Thank you for your query at DoctorSpring.com
I understand your concern.
The AFP value is evaluated to diagnose certain malignancies like Hepatocellular CA ( liver cancer ), testicular cancer, ovarian cancer, neursl tube defects, yolk sac tumor ( e.t.c ). It can also be elevated in several other conditions like Hepatitis. Not the most sensitive indicator.
The value that you have given is normal in most settings, however the reference range is fixed by the laboratories individually based on the equipment they are using. So if possible please provide the refernce range mentioned beside the value. But in most settings, under 5 ng/ML is considered to be safe and insignificant.
Is there any specific reason for you getting AFP done? Is there any symptom?
Kindly reply as a follow up,
Patient replied :
Yes, my boyfriend has found lumps on his testies, or I should say after the ultra sound they are located on the outside cap of his testies. This was the blood test that was taken for him to determin if he has cancer or not and this was the most concerning part of the test and I just wanted to be certain that he is within the right levels, as his doctor is out of town to read them to him. The <8.7 is the range it gave.
Test Result Unit Range
ALPHA FETO PROTEIN 1.1 ng/mL <8.7
Alpha-fetoprotein (AFP) is elevated in the serum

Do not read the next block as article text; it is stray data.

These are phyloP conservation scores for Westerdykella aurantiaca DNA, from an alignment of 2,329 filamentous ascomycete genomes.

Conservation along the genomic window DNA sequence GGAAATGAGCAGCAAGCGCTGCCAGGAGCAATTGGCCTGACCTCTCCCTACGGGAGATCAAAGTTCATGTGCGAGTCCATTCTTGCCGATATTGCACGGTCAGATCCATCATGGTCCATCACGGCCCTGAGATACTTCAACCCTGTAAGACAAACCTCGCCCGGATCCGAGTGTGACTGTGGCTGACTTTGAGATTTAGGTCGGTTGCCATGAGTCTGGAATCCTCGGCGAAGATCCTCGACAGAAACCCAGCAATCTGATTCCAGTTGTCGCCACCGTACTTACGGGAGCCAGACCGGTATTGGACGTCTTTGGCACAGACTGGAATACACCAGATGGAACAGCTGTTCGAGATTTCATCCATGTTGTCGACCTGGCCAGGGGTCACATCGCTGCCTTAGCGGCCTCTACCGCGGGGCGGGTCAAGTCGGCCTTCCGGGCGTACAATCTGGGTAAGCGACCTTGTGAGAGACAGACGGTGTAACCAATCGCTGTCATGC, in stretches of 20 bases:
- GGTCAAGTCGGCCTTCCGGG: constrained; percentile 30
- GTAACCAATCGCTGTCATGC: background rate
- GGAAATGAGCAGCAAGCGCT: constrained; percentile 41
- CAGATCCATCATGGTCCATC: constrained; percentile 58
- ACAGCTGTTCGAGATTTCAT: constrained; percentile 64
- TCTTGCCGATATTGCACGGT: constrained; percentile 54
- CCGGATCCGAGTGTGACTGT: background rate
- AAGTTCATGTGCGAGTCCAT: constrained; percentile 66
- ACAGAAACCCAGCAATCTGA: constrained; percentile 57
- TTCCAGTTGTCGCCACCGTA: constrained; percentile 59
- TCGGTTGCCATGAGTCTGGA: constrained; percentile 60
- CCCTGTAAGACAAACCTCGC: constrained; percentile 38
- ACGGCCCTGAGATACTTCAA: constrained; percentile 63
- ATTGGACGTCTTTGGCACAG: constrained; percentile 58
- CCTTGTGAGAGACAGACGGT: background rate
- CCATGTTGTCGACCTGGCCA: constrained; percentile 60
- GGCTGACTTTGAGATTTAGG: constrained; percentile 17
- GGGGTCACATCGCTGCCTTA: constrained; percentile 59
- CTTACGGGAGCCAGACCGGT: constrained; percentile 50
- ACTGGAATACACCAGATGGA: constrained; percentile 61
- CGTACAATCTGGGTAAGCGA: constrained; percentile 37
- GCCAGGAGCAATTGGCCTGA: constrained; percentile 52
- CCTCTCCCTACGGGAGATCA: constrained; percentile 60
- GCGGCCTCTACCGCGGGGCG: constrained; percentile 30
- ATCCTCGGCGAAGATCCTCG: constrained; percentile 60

of more than in 70% of patients with hepatocellular
carcinoma & 70% of patients with non-seminous
testicular carcinoma. AFP TESTING SHOULD NOT BE
USED FOR SCREENING NEURAL TUBE & OTHER BIRTH
Yes as i told you, even in the lab where he got his test done, the normal values are within 8.7 ng/mL. So it is insignificant.
And also the ultrasound will be able to mention what are the lumps there for. Did you review with an urologist?
In case you haven't it is better to gt him physically examined by an urologist. There are other benign causes for testicular lumps too such as epididymitis. AFP values are not the most sensitive ones.
If you can, you can upload the ultrasound report and i will give my opinion on that. Till 10 ng/mL, the AFP values are not considered significant anywhere. Since in his case it is 1.1 ng/mL, it is very encouraging and mostly rules out non-seminous testicular CA. To localise the exact cause, a physical examination will be necessary.